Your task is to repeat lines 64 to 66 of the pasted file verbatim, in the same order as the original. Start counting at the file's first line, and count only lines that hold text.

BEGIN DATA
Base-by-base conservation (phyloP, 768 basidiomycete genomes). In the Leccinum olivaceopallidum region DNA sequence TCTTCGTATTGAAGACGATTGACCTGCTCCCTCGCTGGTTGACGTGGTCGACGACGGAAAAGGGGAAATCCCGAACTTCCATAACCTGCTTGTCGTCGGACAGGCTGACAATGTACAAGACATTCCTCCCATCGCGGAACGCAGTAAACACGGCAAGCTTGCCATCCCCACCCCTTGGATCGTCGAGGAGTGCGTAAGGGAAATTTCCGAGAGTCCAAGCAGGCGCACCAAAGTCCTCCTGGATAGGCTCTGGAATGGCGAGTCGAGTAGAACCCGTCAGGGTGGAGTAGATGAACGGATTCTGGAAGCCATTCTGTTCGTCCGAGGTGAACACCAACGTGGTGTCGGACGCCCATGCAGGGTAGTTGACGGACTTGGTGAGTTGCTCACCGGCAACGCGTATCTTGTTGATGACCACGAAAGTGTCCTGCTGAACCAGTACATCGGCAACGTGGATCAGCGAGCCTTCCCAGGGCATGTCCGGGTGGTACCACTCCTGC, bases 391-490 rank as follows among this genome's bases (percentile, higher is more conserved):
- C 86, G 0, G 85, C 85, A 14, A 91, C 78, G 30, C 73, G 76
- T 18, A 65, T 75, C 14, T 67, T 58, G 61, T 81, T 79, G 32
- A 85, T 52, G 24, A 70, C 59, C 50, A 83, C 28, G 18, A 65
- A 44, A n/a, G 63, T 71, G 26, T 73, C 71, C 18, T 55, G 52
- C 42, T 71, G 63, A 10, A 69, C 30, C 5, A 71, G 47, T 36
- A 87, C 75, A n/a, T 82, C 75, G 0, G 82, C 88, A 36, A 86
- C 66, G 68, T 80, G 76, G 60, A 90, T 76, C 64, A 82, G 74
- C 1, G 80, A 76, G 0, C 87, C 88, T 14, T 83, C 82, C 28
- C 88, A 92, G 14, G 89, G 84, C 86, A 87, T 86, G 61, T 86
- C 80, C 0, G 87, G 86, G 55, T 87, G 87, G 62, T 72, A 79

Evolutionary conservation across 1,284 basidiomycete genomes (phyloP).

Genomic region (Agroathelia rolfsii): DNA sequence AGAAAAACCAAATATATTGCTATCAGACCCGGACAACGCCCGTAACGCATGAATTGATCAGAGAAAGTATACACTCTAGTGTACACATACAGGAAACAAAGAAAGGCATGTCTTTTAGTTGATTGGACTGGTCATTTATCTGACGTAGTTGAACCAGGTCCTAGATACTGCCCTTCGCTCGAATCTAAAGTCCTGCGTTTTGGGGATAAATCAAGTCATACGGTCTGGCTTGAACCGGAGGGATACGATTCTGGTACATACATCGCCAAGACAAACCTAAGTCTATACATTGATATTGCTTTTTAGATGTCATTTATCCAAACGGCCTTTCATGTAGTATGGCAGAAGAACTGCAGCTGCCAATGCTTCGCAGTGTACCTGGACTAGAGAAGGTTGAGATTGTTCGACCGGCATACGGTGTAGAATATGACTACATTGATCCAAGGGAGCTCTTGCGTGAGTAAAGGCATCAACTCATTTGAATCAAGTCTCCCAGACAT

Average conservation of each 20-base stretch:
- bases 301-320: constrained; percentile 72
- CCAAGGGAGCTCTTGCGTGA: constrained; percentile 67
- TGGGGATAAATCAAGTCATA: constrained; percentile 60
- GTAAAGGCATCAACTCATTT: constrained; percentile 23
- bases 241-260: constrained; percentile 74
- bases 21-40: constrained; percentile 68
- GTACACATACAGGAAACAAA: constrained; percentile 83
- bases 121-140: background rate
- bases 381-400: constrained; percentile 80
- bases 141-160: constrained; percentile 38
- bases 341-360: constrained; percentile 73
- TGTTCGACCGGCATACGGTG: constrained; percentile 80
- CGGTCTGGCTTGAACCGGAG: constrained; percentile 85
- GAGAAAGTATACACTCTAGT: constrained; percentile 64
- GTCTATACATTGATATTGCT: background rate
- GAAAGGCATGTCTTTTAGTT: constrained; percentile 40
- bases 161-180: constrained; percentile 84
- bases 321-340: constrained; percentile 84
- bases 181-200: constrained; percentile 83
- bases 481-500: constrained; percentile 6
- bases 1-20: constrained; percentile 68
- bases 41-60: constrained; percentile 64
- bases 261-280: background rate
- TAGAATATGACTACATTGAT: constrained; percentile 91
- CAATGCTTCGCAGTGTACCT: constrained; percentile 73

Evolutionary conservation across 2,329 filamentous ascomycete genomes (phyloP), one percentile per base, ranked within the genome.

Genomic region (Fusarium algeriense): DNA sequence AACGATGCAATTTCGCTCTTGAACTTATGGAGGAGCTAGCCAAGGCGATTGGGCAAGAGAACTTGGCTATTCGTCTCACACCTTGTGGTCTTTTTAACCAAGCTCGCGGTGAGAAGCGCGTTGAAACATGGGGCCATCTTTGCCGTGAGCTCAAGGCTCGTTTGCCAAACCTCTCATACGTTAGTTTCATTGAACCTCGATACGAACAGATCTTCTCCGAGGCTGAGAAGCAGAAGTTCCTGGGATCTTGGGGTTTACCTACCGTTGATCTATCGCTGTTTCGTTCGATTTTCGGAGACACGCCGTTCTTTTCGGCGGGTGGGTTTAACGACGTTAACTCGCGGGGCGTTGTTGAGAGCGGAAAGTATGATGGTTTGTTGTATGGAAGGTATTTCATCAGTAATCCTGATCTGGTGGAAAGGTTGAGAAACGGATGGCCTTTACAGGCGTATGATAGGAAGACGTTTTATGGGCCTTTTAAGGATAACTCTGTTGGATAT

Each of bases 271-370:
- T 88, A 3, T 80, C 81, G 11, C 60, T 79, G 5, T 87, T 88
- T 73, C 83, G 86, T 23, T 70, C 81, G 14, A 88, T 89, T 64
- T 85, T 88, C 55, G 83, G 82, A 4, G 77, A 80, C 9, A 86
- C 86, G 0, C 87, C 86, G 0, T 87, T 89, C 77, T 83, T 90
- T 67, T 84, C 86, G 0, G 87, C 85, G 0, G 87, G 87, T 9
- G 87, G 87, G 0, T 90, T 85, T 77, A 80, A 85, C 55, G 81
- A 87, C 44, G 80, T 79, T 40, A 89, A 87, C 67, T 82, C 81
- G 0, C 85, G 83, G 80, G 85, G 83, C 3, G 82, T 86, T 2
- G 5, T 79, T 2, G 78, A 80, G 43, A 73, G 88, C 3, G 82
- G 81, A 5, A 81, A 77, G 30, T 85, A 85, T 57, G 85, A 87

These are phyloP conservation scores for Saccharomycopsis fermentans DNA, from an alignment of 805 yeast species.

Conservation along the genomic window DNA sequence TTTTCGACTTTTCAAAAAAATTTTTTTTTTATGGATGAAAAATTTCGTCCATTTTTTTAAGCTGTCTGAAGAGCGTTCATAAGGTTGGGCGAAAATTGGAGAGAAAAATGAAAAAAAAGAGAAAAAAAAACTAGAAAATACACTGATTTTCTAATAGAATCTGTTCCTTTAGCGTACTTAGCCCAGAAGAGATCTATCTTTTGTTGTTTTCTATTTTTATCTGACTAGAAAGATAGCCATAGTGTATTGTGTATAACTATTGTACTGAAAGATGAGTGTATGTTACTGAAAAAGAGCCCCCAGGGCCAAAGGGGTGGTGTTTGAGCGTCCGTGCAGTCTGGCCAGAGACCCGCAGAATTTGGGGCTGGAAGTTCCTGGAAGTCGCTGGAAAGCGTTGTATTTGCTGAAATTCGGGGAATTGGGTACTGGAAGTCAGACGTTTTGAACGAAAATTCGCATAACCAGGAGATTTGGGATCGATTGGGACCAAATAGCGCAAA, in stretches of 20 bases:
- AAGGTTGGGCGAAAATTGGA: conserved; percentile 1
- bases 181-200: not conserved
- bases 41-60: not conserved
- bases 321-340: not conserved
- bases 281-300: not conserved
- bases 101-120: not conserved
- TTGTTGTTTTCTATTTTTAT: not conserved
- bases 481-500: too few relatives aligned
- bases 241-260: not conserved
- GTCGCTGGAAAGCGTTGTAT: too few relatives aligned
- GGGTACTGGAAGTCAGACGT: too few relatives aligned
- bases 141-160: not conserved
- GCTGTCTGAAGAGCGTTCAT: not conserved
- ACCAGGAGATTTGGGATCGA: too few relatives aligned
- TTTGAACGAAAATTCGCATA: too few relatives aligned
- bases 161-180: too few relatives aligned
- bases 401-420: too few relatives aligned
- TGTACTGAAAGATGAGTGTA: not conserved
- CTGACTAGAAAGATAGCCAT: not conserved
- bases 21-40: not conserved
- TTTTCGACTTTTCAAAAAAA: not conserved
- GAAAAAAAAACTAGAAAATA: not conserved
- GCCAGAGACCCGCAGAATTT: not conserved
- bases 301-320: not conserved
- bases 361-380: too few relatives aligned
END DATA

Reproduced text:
- GTCGCTGGAAAGCGTTGTAT: too few relatives aligned
- GGGTACTGGAAGTCAGACGT: too few relatives aligned
- bases 141-160: not conserved